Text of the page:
The hallmark of any “what should our party do next” debate is, as Ross Douthat notes, that all participants insist the answer is to do more of whatever they always wanted the party to be doing. Jonah Goldberg offers up a rare and intellectually honest exception, conceding that, though he may despise “compassionate conservatism” as a governing philosophy, it’s actually a much better way to win elections than openly advocating for the kinds of small-government policies Goldberg prefers.
By contrast, the more traditional spirit of the recrimination enterprise is reflected by Reason’s Nick Gillespie, who argues in the traditional spirit of assuming that the great and good American people obviously share all his own beliefs. Gillespie, arguing in response to David Frum and other critics of the party’s doctrinaire economic agenda, asserts that it’s impossible the GOP may have taken an excessively libertarian position on economics:
Romney didn’t just fail to articulate a plausible economic program that would rekindle growth in America; he failed to really hammer home just how bad Obama’s handling of the economy has been - and how the president’s mindless interventions actually exacerbated the problems they were supposed to address.
Yes, that’s it — if only Romney had thought to “really hammer home” that the economy was bad and Barack Obama’s big-gummint policies were the cause. Did Romney even mention that the economy was bad? Where did he stand on the whole taxes and spending versus freedom debate? I can’t even remember.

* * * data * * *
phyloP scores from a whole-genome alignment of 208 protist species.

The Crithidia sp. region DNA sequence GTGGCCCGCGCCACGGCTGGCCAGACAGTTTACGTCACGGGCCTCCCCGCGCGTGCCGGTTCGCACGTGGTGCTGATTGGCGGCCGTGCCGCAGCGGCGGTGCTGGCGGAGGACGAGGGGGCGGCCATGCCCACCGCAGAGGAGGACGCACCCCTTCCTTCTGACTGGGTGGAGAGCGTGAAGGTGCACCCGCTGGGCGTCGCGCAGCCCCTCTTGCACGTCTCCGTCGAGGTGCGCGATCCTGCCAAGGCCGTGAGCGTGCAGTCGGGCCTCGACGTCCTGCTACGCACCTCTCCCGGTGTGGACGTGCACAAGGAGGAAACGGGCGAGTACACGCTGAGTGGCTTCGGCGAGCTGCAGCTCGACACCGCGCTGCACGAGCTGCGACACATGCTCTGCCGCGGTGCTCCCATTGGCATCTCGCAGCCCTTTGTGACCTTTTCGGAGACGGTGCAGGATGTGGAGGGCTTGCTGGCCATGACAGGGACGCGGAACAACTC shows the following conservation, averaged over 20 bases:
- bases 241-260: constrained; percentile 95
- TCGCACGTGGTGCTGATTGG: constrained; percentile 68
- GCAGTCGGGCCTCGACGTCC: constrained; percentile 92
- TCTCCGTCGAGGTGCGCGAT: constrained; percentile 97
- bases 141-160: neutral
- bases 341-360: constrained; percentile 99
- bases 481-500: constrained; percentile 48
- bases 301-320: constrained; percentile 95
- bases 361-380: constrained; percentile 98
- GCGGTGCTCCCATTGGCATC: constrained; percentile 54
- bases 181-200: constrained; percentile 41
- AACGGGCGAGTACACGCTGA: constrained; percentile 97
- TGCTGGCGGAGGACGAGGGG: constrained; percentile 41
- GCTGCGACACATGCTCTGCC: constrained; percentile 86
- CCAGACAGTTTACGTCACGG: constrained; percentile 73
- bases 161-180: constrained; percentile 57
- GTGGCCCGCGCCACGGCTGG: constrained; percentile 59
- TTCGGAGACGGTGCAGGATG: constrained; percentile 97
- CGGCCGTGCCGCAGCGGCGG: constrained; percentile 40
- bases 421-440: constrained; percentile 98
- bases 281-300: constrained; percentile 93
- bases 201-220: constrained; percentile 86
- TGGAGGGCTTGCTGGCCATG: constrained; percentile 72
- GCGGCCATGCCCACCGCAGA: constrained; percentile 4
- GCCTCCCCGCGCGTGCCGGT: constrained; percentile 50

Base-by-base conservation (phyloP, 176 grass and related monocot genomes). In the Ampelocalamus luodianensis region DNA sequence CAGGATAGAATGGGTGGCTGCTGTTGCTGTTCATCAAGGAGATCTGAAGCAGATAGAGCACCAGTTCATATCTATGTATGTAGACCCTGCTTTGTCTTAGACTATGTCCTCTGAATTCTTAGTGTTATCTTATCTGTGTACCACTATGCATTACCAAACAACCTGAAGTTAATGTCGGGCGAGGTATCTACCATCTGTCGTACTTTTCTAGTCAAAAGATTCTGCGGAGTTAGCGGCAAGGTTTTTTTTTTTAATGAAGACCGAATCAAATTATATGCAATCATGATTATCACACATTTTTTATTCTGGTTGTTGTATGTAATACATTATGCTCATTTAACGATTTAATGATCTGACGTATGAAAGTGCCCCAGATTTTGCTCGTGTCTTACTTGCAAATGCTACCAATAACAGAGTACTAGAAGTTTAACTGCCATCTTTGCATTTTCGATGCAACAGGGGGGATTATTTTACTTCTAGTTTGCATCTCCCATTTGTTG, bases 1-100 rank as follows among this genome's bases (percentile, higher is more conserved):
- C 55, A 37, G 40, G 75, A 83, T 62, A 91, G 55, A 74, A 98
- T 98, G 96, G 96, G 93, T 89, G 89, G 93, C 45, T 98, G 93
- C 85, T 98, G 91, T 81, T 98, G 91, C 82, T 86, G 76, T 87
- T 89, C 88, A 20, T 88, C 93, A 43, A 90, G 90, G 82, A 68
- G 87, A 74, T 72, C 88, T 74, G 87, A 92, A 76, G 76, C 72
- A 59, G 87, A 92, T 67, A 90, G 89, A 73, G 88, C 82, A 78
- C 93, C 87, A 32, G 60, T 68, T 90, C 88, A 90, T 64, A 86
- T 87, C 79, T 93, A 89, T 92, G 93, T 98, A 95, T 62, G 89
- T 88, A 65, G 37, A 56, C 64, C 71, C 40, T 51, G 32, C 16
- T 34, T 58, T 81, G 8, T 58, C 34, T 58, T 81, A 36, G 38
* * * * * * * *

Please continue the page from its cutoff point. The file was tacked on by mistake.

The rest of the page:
It’s certainly true that libertarianism is a broad and varied enough ideology that there are some ways in which more of it may have helped Romney win. (Say, supporting more humane immigration policies.) But it seems obvious that, as even Goldberg concedes against ideological interest, Romney’s economic libertarianism was a millstone around his neck. His 47 percent comments reflected the Ayn Randian sentiment that has swept through the GOP, a phenomenon Gillespie has celebrated.
Whatever the intellectual merits of Randian thought, it is a miserable blueprint for winning elections. Rand viewed vast swaths of the public with utter contempt. Her protagonist John Galt summarized the view like so:
The man at the top of the intellectual pyramid contributes the most to all those below him, but gets nothing except his material payment, receiving no intellectual bonus from others to add to the value of his time. The man at the bottom who, left to himself, would starve in his hopeless ineptitude, contributes nothing to those above him, but receives the bonus of all of their brains.
Calling most Americans worthless parasites who owe everything they have to the genius of the handful of entrepreneurial geniuses is a fine worldview for building a cult, but an awful one for building a political majority. The whole Randian philosophy is built around a terror of the masses. Her vision may or may not be incompatible with democracy, but it’s not well suited to win elections.
At a more practical level, Romney’s anti-government dogma left him unable to propose any concrete solutions for things most people regard as problems. It’s fine to believe that market outcomes are inherently just, and redistributing resources from rich to poor is inherently wrong. Over the last 30 years, though, a vastly disproportionate share of economic growth has accrued to the richest one or two percent of the population. And so a political ideology dead set against redistribution is going to have to force the vast majority of the electorate to accept meager rises in living standards while the most fortunate enjoy spectacular increases. It’s not an easy sales pitch.